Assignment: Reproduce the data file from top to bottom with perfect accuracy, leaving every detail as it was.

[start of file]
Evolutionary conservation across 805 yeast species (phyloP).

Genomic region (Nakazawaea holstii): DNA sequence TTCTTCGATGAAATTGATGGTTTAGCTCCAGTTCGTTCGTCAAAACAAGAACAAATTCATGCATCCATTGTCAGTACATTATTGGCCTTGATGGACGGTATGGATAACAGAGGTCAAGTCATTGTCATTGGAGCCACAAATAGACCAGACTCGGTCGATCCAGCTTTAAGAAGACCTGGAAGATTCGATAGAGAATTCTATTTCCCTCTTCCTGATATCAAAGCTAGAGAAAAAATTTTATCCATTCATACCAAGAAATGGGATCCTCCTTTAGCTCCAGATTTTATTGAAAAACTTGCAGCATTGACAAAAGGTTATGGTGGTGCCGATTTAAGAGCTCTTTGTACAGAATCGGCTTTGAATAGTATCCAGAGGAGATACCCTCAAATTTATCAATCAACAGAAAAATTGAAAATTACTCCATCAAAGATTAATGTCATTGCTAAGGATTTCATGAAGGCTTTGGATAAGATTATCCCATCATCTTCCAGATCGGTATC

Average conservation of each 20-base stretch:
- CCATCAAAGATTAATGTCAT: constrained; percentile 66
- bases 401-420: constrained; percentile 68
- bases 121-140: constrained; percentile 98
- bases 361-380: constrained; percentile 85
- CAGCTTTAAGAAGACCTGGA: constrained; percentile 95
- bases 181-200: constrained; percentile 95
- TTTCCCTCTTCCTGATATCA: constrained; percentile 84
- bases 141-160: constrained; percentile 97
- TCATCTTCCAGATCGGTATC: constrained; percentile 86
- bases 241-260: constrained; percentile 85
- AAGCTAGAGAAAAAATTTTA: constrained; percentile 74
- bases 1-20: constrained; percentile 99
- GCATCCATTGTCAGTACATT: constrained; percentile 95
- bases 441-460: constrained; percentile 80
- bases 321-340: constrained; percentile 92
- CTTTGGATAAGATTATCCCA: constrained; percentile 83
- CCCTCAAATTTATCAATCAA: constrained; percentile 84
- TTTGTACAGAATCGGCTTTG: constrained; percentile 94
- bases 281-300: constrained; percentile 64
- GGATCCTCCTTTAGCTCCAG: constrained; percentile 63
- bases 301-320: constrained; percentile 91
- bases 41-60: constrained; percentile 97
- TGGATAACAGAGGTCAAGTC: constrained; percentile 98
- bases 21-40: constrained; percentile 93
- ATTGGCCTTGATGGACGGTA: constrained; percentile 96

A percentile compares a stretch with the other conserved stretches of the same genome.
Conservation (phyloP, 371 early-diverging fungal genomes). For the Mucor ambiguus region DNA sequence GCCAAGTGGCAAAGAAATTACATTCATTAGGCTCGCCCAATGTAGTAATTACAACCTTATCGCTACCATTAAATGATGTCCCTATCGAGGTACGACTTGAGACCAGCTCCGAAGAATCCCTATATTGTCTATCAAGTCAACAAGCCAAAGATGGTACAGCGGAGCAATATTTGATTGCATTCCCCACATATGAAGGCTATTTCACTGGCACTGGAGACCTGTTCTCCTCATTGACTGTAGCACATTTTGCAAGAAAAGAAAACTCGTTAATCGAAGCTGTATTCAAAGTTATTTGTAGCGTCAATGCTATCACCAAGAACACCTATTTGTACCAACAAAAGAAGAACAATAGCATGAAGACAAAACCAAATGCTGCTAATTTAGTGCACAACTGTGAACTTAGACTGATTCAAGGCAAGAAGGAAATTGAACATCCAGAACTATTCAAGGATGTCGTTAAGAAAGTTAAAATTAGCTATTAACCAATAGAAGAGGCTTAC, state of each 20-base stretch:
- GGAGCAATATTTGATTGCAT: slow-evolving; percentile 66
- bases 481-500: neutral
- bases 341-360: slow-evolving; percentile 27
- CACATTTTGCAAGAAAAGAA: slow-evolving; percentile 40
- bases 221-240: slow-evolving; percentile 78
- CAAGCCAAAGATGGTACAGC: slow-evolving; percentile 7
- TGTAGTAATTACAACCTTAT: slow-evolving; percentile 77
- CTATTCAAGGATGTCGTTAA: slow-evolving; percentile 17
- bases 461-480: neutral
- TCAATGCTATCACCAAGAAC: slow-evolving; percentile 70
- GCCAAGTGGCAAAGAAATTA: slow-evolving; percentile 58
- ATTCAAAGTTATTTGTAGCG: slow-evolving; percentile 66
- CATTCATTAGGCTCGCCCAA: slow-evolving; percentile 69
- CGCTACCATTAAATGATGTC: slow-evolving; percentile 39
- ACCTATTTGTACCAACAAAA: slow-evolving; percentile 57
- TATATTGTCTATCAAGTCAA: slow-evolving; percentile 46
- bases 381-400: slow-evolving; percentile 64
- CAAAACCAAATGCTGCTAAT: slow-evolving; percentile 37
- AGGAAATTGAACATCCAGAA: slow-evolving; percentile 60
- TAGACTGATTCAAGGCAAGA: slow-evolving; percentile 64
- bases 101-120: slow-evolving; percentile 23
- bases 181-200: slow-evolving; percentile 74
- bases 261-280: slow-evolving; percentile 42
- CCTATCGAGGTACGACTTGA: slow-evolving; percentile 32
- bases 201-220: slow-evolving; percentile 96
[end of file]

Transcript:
Evolutionary conservation across 805 yeast species (phyloP).

Genomic region (Nakazawaea holstii): DNA sequence TTCTTCGATGAAATTGATGGTTTAGCTCCAGTTCGTTCGTCAAAACAAGAACAAATTCATGCATCCATTGTCAGTACATTATTGGCCTTGATGGACGGTATGGATAACAGAGGTCAAGTCATTGTCATTGGAGCCACAAATAGACCAGACTCGGTCGATCCAGCTTTAAGAAGACCTGGAAGATTCGATAGAGAATTCTATTTCCCTCTTCCTGATATCAAAGCTAGAGAAAAAATTTTATCCATTCATACCAAGAAATGGGATCCTCCTTTAGCTCCAGATTTTATTGAAAAACTTGCAGCATTGACAAAAGGTTATGGTGGTGCCGATTTAAGAGCTCTTTGTACAGAATCGGCTTTGAATAGTATCCAGAGGAGATACCCTCAAATTTATCAATCAACAGAAAAATTGAAAATTACTCCATCAAAGATTAATGTCATTGCTAAGGATTTCATGAAGGCTTTGGATAAGATTATCCCATCATCTTCCAGATCGGTATC

Average conservation of each 20-base stretch:
- CCATCAAAGATTAATGTCAT: constrained; percentile 66
- bases 401-420: constrained; percentile 68
- bases 121-140: constrained; percentile 98
- bases 361-380: constrained; percentile 85
- CAGCTTTAAGAAGACCTGGA: constrained; percentile 95
- bases 181-200: constrained; percentile 95
- TTTCCCTCTTCCTGATATCA: constrained; percentile 84
- bases 141-160: constrained; percentile 97
- TCATCTTCCAGATCGGTATC: constrained; percentile 86
- bases 241-260: constrained; percentile 85
- AAGCTAGAGAAAAAATTTTA: constrained; percentile 74
- bases 1-20: constrained; percentile 99
- GCATCCATTGTCAGTACATT: constrained; percentile 95
- bases 441-460: constrained; percentile 80
- bases 321-340: constrained; percentile 92
- CTTTGGATAAGATTATCCCA: constrained; percentile 83
- CCCTCAAATTTATCAATCAA: constrained; percentile 84
- TTTGTACAGAATCGGCTTTG: constrained; percentile 94
- bases 281-300: constrained; percentile 64
- GGATCCTCCTTTAGCTCCAG: constrained; percentile 63
- bases 301-320: constrained; percentile 91
- bases 41-60: constrained; percentile 97
- TGGATAACAGAGGTCAAGTC: constrained; percentile 98
- bases 21-40: constrained; percentile 93
- ATTGGCCTTGATGGACGGTA: constrained; percentile 96

A percentile compares a stretch with the other conserved stretches of the same genome.
Conservation (phyloP, 371 early-diverging fungal genomes). For the Mucor ambiguus region DNA sequence GCCAAGTGGCAAAGAAATTACATTCATTAGGCTCGCCCAATGTAGTAATTACAACCTTATCGCTACCATTAAATGATGTCCCTATCGAGGTACGACTTGAGACCAGCTCCGAAGAATCCCTATATTGTCTATCAAGTCAACAAGCCAAAGATGGTACAGCGGAGCAATATTTGATTGCATTCCCCACATATGAAGGCTATTTCACTGGCACTGGAGACCTGTTCTCCTCATTGACTGTAGCACATTTTGCAAGAAAAGAAAACTCGTTAATCGAAGCTGTATTCAAAGTTATTTGTAGCGTCAATGCTATCACCAAGAACACCTATTTGTACCAACAAAAGAAGAACAATAGCATGAAGACAAAACCAAATGCTGCTAATTTAGTGCACAACTGTGAACTTAGACTGATTCAAGGCAAGAAGGAAATTGAACATCCAGAACTATTCAAGGATGTCGTTAAGAAAGTTAAAATTAGCTATTAACCAATAGAAGAGGCTTAC, state of each 20-base stretch:
- GGAGCAATATTTGATTGCAT: slow-evolving; percentile 66
- bases 481-500: neutral
- bases 341-360: slow-evolving; percentile 27
- CACATTTTGCAAGAAAAGAA: slow-evolving; percentile 40
- bases 221-240: slow-evolving; percentile 78
- CAAGCCAAAGATGGTACAGC: slow-evolving; percentile 7
- TGTAGTAATTACAACCTTAT: slow-evolving; percentile 77
- CTATTCAAGGATGTCGTTAA: slow-evolving; percentile 17
- bases 461-480: neutral
- TCAATGCTATCACCAAGAAC: slow-evolving; percentile 70
- GCCAAGTGGCAAAGAAATTA: slow-evolving; percentile 58
- ATTCAAAGTTATTTGTAGCG: slow-evolving; percentile 66
- CATTCATTAGGCTCGCCCAA: slow-evolving; percentile 69
- CGCTACCATTAAATGATGTC: slow-evolving; percentile 39
- ACCTATTTGTACCAACAAAA: slow-evolving; percentile 57
- TATATTGTCTATCAAGTCAA: slow-evolving; percentile 46
- bases 381-400: slow-evolving; percentile 64
- CAAAACCAAATGCTGCTAAT: slow-evolving; percentile 37
- AGGAAATTGAACATCCAGAA: slow-evolving; percentile 60
- TAGACTGATTCAAGGCAAGA: slow-evolving; percentile 64
- bases 101-120: slow-evolving; percentile 23
- bases 181-200: slow-evolving; percentile 74
- bases 261-280: slow-evolving; percentile 42
- CCTATCGAGGTACGACTTGA: slow-evolving; percentile 32
- bases 201-220: slow-evolving; percentile 96